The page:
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CMS Pioneer in Clay Science Lecture

Laurent J. MICHOT
PHENIX, Sorbonne Université, Paris (France)

Crystalline and osmotic swelling of clay minerals: Recent advances

The way in which water interacts with swelling clay minerals is a fascinating subject that has been investigated for almost a century. In fundamental terms, the processes that occur are rather complex, as they involve a subtle interplay between electrostatics, hydration forces and osmotic effects. Since the seminal paper by Norrish in 19541, two types of behavior are classically considered depending on the ratio between water amount and solid clay content, i.e. crystalline swelling and osmotic swelling. Studying phenomena in these two swelling regimes requires the use of various experimental techniques and modeling approaches. In this talk, we will try to give an overview of recent results obtained in both water activity ranges. In experimental terms, we will try to show how the use of large-scale facilities (synchrotron and neutron reactors) provides unique opportunities for such studies and how progresses in clay minerals synthesis represent a major asset for such investigations. We will in parallel try to illustrate how simulation techniques and theoretical approaches widen our understanding of the various phenomena involved in clay water interactions provided that a constant collation between simulation results and experimental data is maintained.
 
References
[1] Norrish, K. Crystalline Swelling of Montmorillonite: Manner of Swelling of Montmorillonite, Nature, 73, 256–257 (1954)

 

George Brown Lecture - Clay Minerals Group

Toshihiro KOGURE
Department of Earth and Planetary Science, The University of Tokyo, Tokyo (Japan)

Visualization of Clays at the Atomic Scale

Structures of clay minerals, most of which belong to the phyllosilicate group, are often enigmatic owing to the existence of polytypes/stacking disorder, mixed-layer structures, and other various inhomogeneity. Because most of such structural variations or disorder in phyllosilicates are of one-dimensional character, direct imaging of atomic columns using electron microscopy is most effective with the incident beam parallel to the layers. However, at least in the author’s recognition, structure analysis of clay minerals by imaging close to the atomic scale is not as common as expected in spite of its importance. There are several reasons for this but we should continue and encourage such challenges for the further progress of clay science. As demonstrated in recent decades by a number of clay mineralogists operating electron microscopes, high-resolution transmission electron microscopy (HRTEM) with a point resolution of ~ 2 Å has unraveled complicated structures of clay minerals. For example, we successfully explained mysterious features in powder XRD patterns and the mechanism of clay formation. Fortunately, the progress of electron microscopy does not cease and new technologies appears every year owing to the various demands from material sciences. Now we should make efforts to introduce these into clay science to solve a number of remaining problems in this field.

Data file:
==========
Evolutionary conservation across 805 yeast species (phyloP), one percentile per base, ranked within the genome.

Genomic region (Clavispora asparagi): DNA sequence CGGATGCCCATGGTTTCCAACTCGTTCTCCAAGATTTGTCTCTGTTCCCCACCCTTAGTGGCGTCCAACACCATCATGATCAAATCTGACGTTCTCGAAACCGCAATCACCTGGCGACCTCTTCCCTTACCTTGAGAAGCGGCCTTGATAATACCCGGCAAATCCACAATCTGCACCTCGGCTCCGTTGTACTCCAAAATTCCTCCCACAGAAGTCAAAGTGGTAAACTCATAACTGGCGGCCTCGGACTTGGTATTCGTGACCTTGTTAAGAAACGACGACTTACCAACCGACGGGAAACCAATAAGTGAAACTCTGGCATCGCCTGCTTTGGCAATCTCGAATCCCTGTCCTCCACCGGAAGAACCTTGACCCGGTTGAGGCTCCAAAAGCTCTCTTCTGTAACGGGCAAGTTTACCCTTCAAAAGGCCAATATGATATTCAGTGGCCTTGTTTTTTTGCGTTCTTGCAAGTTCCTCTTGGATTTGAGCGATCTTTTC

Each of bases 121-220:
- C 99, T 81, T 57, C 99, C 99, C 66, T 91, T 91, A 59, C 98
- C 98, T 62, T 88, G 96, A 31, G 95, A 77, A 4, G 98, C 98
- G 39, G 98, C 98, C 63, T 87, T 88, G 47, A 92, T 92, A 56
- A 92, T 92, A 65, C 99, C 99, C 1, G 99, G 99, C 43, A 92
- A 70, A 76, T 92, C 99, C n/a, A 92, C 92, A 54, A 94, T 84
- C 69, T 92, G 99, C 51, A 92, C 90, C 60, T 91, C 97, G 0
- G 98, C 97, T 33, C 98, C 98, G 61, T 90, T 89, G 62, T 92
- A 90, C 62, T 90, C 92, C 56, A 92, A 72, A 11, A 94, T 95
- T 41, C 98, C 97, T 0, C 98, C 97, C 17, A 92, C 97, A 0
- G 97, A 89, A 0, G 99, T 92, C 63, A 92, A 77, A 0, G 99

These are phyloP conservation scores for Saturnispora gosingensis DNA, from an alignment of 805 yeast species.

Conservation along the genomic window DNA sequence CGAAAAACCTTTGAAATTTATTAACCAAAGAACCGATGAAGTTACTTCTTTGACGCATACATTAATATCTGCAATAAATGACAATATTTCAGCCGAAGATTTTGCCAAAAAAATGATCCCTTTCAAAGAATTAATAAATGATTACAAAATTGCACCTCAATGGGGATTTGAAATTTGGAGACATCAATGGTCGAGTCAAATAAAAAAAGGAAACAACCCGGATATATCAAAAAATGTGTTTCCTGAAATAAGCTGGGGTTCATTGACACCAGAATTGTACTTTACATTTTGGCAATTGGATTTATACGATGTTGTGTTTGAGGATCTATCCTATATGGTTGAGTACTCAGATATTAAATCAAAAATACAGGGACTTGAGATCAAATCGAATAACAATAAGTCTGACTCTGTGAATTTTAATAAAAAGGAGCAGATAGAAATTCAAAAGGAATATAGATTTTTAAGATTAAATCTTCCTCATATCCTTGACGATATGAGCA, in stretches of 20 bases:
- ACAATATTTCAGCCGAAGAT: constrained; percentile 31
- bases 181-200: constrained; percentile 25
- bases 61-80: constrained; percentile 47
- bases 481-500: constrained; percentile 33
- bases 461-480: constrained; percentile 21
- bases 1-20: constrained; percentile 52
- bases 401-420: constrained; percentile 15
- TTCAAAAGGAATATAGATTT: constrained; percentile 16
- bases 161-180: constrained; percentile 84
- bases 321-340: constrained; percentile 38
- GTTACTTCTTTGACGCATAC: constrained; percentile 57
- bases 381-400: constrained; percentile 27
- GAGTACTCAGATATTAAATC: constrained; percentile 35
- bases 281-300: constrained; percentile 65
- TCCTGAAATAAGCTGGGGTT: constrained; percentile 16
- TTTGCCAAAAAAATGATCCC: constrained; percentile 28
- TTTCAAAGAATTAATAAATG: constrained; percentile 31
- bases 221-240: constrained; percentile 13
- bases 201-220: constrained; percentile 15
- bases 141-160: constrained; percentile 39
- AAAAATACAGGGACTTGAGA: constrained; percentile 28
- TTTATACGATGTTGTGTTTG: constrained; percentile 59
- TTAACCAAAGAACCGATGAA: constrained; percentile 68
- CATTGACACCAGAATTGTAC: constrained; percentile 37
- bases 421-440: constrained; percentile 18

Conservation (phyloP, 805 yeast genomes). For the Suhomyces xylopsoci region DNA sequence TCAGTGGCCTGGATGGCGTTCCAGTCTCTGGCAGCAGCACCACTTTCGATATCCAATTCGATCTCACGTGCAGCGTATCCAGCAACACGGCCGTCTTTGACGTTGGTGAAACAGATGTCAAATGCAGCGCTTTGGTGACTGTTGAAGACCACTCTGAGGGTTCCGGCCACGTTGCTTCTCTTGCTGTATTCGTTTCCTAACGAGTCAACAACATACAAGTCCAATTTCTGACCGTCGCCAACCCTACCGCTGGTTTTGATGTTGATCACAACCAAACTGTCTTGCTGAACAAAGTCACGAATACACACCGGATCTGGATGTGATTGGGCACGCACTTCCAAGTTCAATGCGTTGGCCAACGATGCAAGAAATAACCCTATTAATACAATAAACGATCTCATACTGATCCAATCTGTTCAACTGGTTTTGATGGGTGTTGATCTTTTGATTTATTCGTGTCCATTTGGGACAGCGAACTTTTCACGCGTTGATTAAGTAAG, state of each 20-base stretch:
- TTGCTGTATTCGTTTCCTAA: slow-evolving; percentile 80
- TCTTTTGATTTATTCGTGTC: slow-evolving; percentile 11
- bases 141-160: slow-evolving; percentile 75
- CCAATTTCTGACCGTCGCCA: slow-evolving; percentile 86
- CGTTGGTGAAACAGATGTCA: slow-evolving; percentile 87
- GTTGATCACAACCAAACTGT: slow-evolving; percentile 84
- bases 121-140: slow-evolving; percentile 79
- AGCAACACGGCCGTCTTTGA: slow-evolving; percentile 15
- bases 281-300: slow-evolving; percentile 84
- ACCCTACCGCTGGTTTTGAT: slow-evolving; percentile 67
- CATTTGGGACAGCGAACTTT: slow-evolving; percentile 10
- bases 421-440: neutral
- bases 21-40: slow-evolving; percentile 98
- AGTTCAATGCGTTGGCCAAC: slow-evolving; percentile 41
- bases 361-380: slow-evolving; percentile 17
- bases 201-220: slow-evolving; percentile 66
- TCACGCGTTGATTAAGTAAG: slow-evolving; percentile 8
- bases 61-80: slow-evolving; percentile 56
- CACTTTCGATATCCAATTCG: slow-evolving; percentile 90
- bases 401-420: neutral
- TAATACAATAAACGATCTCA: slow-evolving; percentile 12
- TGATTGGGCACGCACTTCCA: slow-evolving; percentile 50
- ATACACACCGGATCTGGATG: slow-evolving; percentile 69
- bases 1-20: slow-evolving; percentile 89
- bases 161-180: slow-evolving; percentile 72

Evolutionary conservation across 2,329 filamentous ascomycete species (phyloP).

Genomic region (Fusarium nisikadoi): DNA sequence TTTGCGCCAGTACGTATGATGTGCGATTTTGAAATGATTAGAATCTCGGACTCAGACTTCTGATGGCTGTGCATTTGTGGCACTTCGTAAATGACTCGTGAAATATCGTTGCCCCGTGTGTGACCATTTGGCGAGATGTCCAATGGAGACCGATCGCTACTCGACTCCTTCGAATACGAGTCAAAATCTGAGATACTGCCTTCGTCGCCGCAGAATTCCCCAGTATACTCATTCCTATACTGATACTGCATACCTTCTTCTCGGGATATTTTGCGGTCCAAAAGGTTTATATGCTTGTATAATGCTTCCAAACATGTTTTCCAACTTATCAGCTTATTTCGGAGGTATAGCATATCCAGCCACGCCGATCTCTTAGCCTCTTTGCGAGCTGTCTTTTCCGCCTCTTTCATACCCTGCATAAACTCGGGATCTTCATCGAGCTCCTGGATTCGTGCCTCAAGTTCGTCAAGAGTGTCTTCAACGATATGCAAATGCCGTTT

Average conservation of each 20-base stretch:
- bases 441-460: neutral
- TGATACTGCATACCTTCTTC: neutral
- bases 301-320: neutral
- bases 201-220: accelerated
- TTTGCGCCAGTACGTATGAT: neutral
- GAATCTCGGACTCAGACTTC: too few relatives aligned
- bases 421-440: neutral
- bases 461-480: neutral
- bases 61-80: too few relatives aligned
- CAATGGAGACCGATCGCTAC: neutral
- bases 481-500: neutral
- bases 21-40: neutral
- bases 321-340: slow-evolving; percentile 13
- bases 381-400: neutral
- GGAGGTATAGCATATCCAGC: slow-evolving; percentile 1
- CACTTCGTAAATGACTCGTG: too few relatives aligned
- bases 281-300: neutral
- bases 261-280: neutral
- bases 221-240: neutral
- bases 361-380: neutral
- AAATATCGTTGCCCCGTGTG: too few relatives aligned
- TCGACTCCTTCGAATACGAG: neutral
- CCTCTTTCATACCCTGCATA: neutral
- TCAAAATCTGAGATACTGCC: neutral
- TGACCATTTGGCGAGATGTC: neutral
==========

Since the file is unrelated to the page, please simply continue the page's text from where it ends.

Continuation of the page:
In the first-half of my lecture, I would like to introduce several examples of the accomplishments of HRTEM to present-day clay mineralogy. They include the complete determination of the stacking sequence in long-period polytypes or heavily disordered samples from two images of the same area along two independent directions. Also the elucidation of the origin of stacking disorder in beam-sensitive clays like kaolinite, halloysite, pyrophyllite, etc. from sufficiently high-quality structure images and the determination of a novel 2:1 layer by comparison between experimental and simulated images, etc. by using conventional TEM. Annular-dark-field (ADF) imaging by STEM has an advantage over phase contrast imaging by TEM, in that the contrast can be corresponded unambiguously to heavy atomic columns and heavy atoms can be easily distinguished in the structure. For instance, we can search for cesium ions incorporated in vermiculite by ion-exchange at the atomic scale.